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Student Debt Threatens the Safety Net for Elderly Americans

A growing number of Americans 60 and older have student debt
Student Debt Threatens the Safety Net for Elderly Americans
Illustration by 731

Until his Social Security check arrived almost $300 lighter last June, Eric Merklein, 67, didn’t know he had outstanding student debt. He’d taken out a loan about 40 years ago to attend Southern Illinois University and believed it had been repaid by his grandmother after he graduated in the early 1970s. When he contacted the Department of Education to ask why he was getting less in his check, Merklein says he was surprised to learn the government was withholding a portion of his benefit to cover the debt.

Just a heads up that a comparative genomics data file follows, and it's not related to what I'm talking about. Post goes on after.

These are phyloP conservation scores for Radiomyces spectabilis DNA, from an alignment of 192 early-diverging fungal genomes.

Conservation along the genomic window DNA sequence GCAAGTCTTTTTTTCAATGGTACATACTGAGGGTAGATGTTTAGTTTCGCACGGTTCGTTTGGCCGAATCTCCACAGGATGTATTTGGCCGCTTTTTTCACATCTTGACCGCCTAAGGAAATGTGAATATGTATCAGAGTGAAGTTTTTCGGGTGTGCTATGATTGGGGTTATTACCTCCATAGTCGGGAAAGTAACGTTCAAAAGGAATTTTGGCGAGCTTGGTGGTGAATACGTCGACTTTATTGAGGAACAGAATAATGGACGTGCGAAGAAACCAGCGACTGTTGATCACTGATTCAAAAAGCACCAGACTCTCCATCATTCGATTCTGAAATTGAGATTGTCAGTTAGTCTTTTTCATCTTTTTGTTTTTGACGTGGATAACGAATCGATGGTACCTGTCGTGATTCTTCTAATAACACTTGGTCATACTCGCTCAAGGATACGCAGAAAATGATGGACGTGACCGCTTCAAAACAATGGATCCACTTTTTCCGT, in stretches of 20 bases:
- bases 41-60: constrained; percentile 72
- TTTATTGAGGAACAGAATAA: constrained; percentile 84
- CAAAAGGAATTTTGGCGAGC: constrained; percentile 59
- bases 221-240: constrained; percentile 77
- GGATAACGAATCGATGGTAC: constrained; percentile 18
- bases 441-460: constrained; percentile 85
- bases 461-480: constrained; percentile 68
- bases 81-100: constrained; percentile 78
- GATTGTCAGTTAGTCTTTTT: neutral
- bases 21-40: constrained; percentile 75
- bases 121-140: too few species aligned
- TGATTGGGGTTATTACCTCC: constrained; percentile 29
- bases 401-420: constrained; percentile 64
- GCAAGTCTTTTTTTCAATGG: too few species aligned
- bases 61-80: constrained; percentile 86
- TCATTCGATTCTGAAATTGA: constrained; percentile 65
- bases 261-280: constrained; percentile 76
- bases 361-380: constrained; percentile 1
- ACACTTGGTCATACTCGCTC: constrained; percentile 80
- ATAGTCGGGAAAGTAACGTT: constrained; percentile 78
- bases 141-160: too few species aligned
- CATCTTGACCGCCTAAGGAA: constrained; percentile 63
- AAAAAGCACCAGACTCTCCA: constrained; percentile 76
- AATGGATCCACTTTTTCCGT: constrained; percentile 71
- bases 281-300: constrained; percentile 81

Merklein is among the more than 2 million Americans age 60 and older carrying student debt, up from about 700,000 in 2005, according to the Federal Reserve Bank of New York. The debts are from old loans like Merklein’s and more recent ones that older Americans take to go back to school or pay for college for their kids. In total, this group has $43 billion in unpaid loans, five times what they owed in 2005. The average debt also has risen by more than 60 percent since 2005, to around $20,000 per borrower older than 60.